# Difference between revisions of "NCS: Packet-based Control: the TCP case"

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<!-- Enter a 1 paragraph description of the contents of the lecture. Make sure to include any key concepts, so that the wiki search feature will pick them up --> | <!-- Enter a 1 paragraph description of the contents of the lecture. Make sure to include any key concepts, so that the wiki search feature will pick them up --> | ||

In this lecture we consider the Linear Quadratic Gaussian (LQG) optimal control problem in the discrete time setting and when data loss may occur between the sensors and the estimation-control unit and between the latter and the actuation points. We focus on the case where the arrival of the control packet is acknowledged at the receiving actuator, as it happens with the common Transfer Control Protocol (TCP). We start by showing that the separation principle holds. Additionally, we can prove that the optimal LQG control is a linear function of the state. Finally, building upon the results shown in the previous lecture on estimation with unreliable communication, we show the existence of critical arrival probabilities below which the optimal controller fails to stabilize the system. This is done by providing analytic upper and lower bounds on the cost functional. | In this lecture we consider the Linear Quadratic Gaussian (LQG) optimal control problem in the discrete time setting and when data loss may occur between the sensors and the estimation-control unit and between the latter and the actuation points. We focus on the case where the arrival of the control packet is acknowledged at the receiving actuator, as it happens with the common Transfer Control Protocol (TCP). We start by showing that the separation principle holds. Additionally, we can prove that the optimal LQG control is a linear function of the state. Finally, building upon the results shown in the previous lecture on estimation with unreliable communication, we show the existence of critical arrival probabilities below which the optimal controller fails to stabilize the system. This is done by providing analytic upper and lower bounds on the cost functional. | ||

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== Lecture Materials == | == Lecture Materials == | ||

<!-- Include links to materials that you used in your lecture. At a minimum, this should include a link to your lecture presentation. You might also include links to MATLAB scripts or other source code that students would find useful --> | <!-- Include links to materials that you used in your lecture. At a minimum, this should include a link to your lecture presentation. You might also include links to MATLAB scripts or other source code that students would find useful --> | ||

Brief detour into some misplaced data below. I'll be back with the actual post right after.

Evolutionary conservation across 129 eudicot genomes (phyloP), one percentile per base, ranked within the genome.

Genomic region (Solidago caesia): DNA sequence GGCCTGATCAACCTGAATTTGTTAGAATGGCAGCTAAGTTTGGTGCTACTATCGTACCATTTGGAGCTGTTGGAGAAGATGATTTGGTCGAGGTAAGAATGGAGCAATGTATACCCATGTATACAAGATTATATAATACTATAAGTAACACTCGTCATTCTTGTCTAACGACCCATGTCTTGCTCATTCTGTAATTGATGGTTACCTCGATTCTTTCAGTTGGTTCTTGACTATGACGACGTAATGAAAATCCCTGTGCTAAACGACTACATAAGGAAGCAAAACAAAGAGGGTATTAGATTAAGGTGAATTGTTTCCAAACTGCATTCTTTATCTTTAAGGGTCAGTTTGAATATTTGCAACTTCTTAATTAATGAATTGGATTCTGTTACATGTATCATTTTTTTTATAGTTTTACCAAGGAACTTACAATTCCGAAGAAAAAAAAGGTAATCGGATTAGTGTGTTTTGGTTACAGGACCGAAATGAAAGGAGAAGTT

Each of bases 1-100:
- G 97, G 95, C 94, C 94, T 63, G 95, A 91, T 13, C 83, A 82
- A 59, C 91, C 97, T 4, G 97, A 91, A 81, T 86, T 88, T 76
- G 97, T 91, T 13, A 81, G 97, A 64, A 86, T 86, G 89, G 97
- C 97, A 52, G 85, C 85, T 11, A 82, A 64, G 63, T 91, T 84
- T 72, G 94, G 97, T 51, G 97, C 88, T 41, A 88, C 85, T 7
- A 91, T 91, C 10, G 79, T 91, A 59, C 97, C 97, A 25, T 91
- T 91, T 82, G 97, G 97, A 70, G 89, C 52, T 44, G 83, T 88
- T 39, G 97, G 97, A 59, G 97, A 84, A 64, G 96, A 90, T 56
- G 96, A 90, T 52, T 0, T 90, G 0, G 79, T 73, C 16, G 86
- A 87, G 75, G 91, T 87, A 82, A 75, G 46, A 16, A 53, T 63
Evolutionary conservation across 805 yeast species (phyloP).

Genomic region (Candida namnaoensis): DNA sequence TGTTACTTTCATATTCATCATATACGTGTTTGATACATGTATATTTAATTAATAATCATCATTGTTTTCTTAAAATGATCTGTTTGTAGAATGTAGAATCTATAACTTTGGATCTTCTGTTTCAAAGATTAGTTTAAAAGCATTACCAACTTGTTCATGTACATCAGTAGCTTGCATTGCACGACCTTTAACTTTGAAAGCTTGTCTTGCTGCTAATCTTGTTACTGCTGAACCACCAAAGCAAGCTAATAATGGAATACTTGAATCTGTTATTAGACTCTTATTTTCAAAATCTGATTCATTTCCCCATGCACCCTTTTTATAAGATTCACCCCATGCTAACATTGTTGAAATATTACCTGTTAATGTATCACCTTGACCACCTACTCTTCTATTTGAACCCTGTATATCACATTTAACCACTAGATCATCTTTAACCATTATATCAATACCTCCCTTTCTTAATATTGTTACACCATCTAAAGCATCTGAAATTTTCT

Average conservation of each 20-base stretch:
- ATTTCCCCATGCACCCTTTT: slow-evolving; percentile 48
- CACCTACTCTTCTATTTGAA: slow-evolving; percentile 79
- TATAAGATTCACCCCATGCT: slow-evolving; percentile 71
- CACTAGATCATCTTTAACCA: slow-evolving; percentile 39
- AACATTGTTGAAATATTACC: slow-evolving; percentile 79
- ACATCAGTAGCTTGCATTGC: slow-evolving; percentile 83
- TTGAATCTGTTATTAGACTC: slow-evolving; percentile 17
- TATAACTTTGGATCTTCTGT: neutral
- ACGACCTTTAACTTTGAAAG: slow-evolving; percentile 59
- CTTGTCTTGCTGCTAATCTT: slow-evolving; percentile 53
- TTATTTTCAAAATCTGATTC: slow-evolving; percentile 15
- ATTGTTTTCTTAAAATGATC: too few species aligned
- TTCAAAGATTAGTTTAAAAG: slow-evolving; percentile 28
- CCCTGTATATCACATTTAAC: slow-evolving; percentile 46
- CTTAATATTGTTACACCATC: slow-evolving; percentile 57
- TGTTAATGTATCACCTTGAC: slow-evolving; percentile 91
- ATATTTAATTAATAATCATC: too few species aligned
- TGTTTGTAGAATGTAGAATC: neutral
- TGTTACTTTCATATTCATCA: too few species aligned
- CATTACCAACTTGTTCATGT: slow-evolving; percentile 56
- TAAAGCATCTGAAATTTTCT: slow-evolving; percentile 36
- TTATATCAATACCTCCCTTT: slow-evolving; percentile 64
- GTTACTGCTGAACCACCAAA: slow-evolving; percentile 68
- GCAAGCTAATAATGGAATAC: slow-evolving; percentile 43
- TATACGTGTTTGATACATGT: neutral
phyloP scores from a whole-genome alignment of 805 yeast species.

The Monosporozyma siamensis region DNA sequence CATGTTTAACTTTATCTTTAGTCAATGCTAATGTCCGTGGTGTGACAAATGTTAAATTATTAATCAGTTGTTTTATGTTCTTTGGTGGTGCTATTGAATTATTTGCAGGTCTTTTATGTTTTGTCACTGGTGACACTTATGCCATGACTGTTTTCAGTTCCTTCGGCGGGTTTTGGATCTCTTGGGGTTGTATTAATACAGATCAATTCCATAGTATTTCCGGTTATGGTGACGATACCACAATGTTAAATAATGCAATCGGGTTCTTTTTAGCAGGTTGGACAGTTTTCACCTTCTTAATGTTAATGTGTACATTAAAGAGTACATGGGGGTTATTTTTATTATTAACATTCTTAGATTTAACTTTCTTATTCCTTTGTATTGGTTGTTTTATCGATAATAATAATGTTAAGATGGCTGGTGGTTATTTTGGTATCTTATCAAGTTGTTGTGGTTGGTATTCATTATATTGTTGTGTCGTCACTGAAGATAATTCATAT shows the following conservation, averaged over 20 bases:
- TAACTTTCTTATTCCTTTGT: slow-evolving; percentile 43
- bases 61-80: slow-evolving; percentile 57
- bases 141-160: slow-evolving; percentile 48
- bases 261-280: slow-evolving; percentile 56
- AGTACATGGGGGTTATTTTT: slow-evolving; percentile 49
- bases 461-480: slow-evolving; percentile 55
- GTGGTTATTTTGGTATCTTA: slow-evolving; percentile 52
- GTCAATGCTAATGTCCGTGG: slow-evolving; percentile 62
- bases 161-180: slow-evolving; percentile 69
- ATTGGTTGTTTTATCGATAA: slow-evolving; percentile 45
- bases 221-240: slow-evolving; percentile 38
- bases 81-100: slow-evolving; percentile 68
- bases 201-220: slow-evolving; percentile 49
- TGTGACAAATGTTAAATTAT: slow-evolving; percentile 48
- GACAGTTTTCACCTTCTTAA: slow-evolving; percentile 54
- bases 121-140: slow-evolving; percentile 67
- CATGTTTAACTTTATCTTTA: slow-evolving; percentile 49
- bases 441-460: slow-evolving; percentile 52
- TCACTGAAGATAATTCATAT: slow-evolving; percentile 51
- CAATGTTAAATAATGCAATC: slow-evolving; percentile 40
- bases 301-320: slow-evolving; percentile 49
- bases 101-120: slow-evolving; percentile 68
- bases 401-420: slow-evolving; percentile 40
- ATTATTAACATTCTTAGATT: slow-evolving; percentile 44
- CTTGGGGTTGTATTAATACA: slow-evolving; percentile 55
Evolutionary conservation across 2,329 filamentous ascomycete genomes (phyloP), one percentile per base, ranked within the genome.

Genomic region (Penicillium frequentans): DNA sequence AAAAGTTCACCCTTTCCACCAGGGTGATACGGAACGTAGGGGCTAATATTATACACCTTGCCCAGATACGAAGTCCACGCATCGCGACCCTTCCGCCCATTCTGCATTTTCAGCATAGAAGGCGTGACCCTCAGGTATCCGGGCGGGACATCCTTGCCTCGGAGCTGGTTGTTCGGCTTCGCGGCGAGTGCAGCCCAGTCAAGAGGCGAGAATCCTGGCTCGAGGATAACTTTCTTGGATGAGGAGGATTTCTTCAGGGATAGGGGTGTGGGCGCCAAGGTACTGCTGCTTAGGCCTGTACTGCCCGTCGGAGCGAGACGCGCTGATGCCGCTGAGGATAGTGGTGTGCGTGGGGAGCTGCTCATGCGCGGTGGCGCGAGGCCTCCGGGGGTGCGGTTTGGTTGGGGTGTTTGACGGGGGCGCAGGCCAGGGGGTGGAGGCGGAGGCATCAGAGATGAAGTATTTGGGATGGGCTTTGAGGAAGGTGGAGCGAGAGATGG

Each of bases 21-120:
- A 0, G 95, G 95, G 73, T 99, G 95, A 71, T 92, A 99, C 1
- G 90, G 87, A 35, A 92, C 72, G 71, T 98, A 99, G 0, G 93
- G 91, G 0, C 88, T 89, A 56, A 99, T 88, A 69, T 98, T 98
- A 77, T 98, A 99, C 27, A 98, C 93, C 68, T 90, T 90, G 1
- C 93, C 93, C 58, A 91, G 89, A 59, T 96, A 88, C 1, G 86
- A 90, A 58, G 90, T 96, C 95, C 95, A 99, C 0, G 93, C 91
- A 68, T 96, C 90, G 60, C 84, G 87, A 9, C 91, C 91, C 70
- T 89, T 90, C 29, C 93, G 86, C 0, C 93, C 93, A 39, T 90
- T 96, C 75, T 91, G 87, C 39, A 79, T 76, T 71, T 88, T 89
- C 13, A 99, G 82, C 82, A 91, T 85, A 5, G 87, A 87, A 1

<!-- Sample lecture link: * [[Media:L1-1_Intro.pdf|Lecture: Networked Control Systems: Course Overview]] --> | <!-- Sample lecture link: * [[Media:L1-1_Intro.pdf|Lecture: Networked Control Systems: Course Overview]] --> | ||

− | * [[Media:L5-2_packet_based_control.pdf |Lecture: Packet-based Control]], | + | * [[Media:L5-2_packet_based_control_slides.pdf |Lecture: TCP Packet-based Control slides]] |

+ | * [[Media:L5-2_packet_based_control.pdf |Lecture: TCP/UDP Packet-based Control notes]], | ||

For this lecture consider pages 57-71. | For this lecture consider pages 57-71. | ||

## Latest revision as of 00:44, 7 May 2006

Prev: Packet-based Estimation | Course Home | Next: Packet-based control UDP |

In this lecture we consider the Linear Quadratic Gaussian (LQG) optimal control problem in the discrete time setting and when data loss may occur between the sensors and the estimation-control unit and between the latter and the actuation points. We focus on the case where the arrival of the control packet is acknowledged at the receiving actuator, as it happens with the common Transfer Control Protocol (TCP). We start by showing that the separation principle holds. Additionally, we can prove that the optimal LQG control is a linear function of the state. Finally, building upon the results shown in the previous lecture on estimation with unreliable communication, we show the existence of critical arrival probabilities below which the optimal controller fails to stabilize the system. This is done by providing analytic upper and lower bounds on the cost functional.

## Lecture Materials

For this lecture consider pages 57-71.

## Reading

Optimal Control with Unreliable Communication: the TCP Case, B. Sinopoli, L. Schenato, M. Franceschetti, K. Poolla and S. Sastry. This is the paper where we published the results contained in the thesis

## Additional Resources

- Real-Time Control Systems with Delays, by Johan Nilsson, PhD Thesis.

## Books

Stochastic Systems: Estimation, Identification and Adaptive Control, by P.R. Kumar, P. Varaiya, Prentice Hall, 1986. Difficult to find (Richard has a copy though). Even if it is not the most user friendly reading, chapters 6 to 8 contain a good reference for dynamic programming and LQG control.

Dynamic Programming and Optimal Control, by D. Bertsekas.

Neuro-Dynamic Programming, by D. Bertsekas and J. Tsitsiklis.